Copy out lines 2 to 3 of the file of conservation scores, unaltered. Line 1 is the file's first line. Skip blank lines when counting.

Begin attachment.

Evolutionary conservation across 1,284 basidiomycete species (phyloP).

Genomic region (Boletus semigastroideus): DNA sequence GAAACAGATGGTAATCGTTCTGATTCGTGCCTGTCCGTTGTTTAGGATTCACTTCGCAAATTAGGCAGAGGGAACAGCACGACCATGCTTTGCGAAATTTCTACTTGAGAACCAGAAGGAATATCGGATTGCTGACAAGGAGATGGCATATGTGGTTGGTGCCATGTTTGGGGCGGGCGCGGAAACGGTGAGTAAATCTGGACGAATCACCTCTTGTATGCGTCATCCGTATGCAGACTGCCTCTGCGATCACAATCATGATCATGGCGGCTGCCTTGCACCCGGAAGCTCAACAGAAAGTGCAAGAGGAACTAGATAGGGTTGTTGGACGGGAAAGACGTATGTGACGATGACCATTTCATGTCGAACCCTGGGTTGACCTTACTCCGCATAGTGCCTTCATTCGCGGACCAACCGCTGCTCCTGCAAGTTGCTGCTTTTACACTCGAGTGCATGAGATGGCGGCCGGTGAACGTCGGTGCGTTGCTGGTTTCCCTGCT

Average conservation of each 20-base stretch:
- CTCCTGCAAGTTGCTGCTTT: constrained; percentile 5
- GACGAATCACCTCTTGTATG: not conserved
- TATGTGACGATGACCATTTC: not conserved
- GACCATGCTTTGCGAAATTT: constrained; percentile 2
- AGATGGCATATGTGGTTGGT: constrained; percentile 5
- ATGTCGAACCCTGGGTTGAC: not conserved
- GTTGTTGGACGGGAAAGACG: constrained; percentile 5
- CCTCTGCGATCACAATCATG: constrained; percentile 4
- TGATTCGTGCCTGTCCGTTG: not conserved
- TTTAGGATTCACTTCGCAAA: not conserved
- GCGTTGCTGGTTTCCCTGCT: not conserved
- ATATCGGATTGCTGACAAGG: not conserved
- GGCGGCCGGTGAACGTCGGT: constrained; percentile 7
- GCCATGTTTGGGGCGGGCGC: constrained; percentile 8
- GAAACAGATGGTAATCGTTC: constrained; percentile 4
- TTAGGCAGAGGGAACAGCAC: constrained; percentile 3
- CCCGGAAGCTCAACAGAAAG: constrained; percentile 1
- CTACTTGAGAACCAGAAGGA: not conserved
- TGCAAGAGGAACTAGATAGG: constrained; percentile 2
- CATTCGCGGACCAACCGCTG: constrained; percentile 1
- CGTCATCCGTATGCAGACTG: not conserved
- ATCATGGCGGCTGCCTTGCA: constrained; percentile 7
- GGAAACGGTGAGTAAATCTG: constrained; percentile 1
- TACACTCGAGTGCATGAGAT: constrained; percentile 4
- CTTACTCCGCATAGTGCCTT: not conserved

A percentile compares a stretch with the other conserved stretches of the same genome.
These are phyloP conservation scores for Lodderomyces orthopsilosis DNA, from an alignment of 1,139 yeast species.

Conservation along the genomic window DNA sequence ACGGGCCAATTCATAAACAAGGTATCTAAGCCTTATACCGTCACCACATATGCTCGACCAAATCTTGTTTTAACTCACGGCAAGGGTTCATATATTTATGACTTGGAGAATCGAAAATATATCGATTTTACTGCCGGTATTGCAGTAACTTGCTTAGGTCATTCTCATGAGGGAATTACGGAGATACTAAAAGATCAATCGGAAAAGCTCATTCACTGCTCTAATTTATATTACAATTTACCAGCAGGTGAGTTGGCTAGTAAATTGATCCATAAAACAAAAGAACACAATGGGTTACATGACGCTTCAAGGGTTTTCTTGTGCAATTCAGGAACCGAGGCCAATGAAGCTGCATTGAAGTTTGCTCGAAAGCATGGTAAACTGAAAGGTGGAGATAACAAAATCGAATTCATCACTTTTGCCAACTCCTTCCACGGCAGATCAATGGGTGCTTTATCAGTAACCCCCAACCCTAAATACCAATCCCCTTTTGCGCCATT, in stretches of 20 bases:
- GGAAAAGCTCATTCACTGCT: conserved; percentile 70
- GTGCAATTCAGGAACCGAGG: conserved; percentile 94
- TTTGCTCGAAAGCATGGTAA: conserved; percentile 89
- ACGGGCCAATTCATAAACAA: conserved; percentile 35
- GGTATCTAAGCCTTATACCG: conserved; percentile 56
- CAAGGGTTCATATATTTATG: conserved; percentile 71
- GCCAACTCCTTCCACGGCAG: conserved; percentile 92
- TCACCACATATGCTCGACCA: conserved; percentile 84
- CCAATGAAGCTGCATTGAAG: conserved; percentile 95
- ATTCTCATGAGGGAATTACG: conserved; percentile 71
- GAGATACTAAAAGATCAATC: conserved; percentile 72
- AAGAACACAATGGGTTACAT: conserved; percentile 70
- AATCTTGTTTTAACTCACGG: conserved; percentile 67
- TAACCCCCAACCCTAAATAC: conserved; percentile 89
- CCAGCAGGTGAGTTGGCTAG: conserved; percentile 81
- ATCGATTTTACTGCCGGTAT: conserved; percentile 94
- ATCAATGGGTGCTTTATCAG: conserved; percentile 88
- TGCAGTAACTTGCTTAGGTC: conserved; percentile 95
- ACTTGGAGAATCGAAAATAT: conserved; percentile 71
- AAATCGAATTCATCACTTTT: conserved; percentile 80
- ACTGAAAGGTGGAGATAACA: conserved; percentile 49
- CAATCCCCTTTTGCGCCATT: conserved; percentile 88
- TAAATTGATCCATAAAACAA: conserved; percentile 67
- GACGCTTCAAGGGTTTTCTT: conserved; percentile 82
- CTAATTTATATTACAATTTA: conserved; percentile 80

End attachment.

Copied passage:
Genomic region (Boletus semigastroideus): DNA sequence GAAACAGATGGTAATCGTTCTGATTCGTGCCTGTCCGTTGTTTAGGATTCACTTCGCAAATTAGGCAGAGGGAACAGCACGACCATGCTTTGCGAAATTTCTACTTGAGAACCAGAAGGAATATCGGATTGCTGACAAGGAGATGGCATATGTGGTTGGTGCCATGTTTGGGGCGGGCGCGGAAACGGTGAGTAAATCTGGACGAATCACCTCTTGTATGCGTCATCCGTATGCAGACTGCCTCTGCGATCACAATCATGATCATGGCGGCTGCCTTGCACCCGGAAGCTCAACAGAAAGTGCAAGAGGAACTAGATAGGGTTGTTGGACGGGAAAGACGTATGTGACGATGACCATTTCATGTCGAACCCTGGGTTGACCTTACTCCGCATAGTGCCTTCATTCGCGGACCAACCGCTGCTCCTGCAAGTTGCTGCTTTTACACTCGAGTGCATGAGATGGCGGCCGGTGAACGTCGGTGCGTTGCTGGTTTCCCTGCT

Average conservation of each 20-base stretch: